There’s a lot to like about the World Cup, but what I enjoy most is the way it turns so many allegiances and friendships on their head. Players I spend the other three years and 10 months out of each four year cycle despising with every fibre of my being, suddenly become my heroes. Players I adore week in week out mysteriously morph into the bitter enemy. The strange bedfellows on Twitter amongst fans that form around national teams are also a joy to behold. Enemies become friends and friends become enemies. Juventus fans who spend most of their lives slagging Roma off are suddenly my favourite people. Romanisti who support other national teams can wound me with their anti Azzurri vitriol in ways that other fans can’t. I feel like screaming “I THOUGHT I KNEW YOU MAN!!!”
Apart from that, the World Cup is such a refreshing change to club football. It’s part of what makes following the game work for me long term. Without that change-up every once and a while, things would get stale and repetitive.
I have written about my relationship with this tournament many times before, so I don’t need to go back through the sordid history of Azzurri triumphs and disappointments that have shaped me as a football fan. All I’ll say is that what I have learned in my time as a dyed in the wool Italy supporter are the following World Cup truths: Things work in cycles – as the famous saying goes – one day you’re a rooster, the next you’re a feather duster – and above all, the world cup is about two things: tradition and luck. Tradition in the sense that this is not a tournament that a minnow can fluke their way into the winner’s circle of. Teams win finals because they are class acts and that’s why only eight different countries have ever won it – and the overwhelming chances are that this year’s winner will come from amongst that gang of eight (actually, probably seven because Uruguay haven’t won since 1950 and are sadly unlikely to ever do so again). Luck also plays its part because amongst those seven teams with the pedigree to win, which one emerges usually depends on large dollops of luck.
Having said all of that however, I would actually narrow that field of seven down even further – to three serious contenders in 2014, those being Brazil, Spain and Germany.
I rate Brazil’s chances for the simple fact that no European team has ever won a World Cup on American soil. They are the hosts, and despite the hype around Argentina I believe they are the only South American team capable of doing the business when it counts. Even though their squad is not the best they have ever put out, there’s no such thing as a bad Brazilian team and, playing in their home stadia, you would have to be a fool to rule them out.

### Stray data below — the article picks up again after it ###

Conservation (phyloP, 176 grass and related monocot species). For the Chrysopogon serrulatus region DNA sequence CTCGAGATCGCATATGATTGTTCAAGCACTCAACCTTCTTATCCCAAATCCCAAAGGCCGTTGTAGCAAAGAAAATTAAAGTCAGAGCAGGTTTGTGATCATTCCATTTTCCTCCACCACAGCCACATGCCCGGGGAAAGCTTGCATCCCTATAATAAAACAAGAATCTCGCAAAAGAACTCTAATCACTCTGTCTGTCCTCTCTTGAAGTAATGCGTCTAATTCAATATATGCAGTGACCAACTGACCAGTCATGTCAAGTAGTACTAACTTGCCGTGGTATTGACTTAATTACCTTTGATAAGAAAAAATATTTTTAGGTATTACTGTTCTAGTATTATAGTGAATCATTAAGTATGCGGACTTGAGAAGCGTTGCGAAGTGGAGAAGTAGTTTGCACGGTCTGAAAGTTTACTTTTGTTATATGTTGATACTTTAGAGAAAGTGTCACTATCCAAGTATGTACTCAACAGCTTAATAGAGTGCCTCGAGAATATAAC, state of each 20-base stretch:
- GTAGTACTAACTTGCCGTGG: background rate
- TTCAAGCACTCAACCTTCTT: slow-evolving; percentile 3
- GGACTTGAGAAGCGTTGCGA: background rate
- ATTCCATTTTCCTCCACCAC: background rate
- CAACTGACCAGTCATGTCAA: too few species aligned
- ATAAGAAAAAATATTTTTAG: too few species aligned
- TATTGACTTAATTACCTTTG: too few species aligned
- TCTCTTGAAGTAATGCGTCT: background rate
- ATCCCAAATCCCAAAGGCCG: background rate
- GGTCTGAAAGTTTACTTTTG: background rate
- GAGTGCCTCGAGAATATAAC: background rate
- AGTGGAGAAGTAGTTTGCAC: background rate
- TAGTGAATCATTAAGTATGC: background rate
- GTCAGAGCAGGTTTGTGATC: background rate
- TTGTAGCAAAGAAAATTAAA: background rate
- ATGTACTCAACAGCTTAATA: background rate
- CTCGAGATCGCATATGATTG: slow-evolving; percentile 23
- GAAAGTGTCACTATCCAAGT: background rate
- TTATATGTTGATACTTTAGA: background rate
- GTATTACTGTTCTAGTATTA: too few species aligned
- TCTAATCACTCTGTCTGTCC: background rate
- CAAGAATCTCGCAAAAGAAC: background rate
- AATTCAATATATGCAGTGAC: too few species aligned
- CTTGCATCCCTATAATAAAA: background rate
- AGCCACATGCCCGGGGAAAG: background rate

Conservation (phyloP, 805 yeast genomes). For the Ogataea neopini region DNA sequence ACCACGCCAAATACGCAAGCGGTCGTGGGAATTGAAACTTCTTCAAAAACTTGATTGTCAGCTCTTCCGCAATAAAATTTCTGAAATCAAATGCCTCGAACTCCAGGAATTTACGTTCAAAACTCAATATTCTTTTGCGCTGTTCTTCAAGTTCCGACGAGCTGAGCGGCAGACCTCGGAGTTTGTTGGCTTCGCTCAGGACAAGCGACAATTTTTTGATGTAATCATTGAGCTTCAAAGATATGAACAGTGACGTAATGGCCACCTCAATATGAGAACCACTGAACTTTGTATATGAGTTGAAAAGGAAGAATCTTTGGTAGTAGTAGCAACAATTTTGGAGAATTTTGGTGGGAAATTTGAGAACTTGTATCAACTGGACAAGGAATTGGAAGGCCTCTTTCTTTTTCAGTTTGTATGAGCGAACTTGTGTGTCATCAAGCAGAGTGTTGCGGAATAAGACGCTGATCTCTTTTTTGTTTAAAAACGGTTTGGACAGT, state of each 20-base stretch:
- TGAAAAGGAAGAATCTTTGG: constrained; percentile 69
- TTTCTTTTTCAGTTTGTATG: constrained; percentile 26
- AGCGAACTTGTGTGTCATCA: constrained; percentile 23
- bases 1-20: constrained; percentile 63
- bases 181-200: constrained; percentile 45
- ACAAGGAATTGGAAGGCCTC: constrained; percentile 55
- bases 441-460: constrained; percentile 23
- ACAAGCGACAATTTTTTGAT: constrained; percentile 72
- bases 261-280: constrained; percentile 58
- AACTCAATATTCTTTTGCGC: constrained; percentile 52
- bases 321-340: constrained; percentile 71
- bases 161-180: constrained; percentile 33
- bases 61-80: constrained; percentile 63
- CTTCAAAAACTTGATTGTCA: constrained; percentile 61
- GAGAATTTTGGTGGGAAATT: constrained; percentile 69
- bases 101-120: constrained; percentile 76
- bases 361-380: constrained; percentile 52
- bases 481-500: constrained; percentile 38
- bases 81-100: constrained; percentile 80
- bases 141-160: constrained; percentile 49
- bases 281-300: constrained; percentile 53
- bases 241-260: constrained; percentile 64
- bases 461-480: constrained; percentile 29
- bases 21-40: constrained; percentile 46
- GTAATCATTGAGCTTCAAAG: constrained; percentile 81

Spain are obviously contenders because they have proven time and time again over the past six years, by winning every major tournament going, that they are an absolute machine and without a shadow of a doubt for me the best team in the world right now. If anybody can break the hoodoo of a European team winning in Brazil it’s them. As another saying goes, there’s a first time for everything, and they have already smashed the hoodoo that used to say Spanish teams always choke to pieces and then some.
With Germany, it’s a case of slow and steady wins the race. They have been a developing side for what seems like decades now, and it’s surely time for them to turn promise into delivery. They have the squad to do it and they play a lovely brand of football you never used to associate with German teams, mixing their traditional precision with lashings of creativity and flair. Dangerous combination! Make no mistake, Germany are very, very good. They’ll just be hoping they don’t come up against Italy, given they have never beaten us in a major tournament. We are their bogey team big-time. I’ll never, ever get tired of mentioning it either…
As for Italy’s chances, coach Cesare Prandelli said after the draw “When the media tell you it’s an easy group, that’s when you have to worry.” I can’t recall ever really seeing them in a group of death before, so that novelty in itself will be interesting. Is our problem really that we struggle with easy groups, or is it that we are just always slow starters? I suspect it’s more the latter. It’s part of the Italian mentality that we don’t win until we need to. When games don’t seem to matter we don’t seem to turn up. Then it turns out later that, “oops, it did matter – *shrug*”. I think Prandelli is doing a good job of trying to stamp that out of the team but time will tell.
I’m not overly confident that my beloved Azzurri will make it out of Group D, but one thing I do know, because it has been proven time and time again, is that it’s not the team playing well at the start of the tournament that wins, it’s the one playing well at the end. Italy’s squad is decent. If they do manage to get out of their group, expect them to kick on and be there or thereabouts… and maybe, just maybe, three contenders could become four… and four gold stars could become five…
There’s always hope. 🙂
A grassroots football enthusiast based in Auckland, New Zealand, and a fan of the most magnificent club on earth - A.S. Roma. More info (including e-mail address) can be found here: http://in-the-back-of-the.net/about/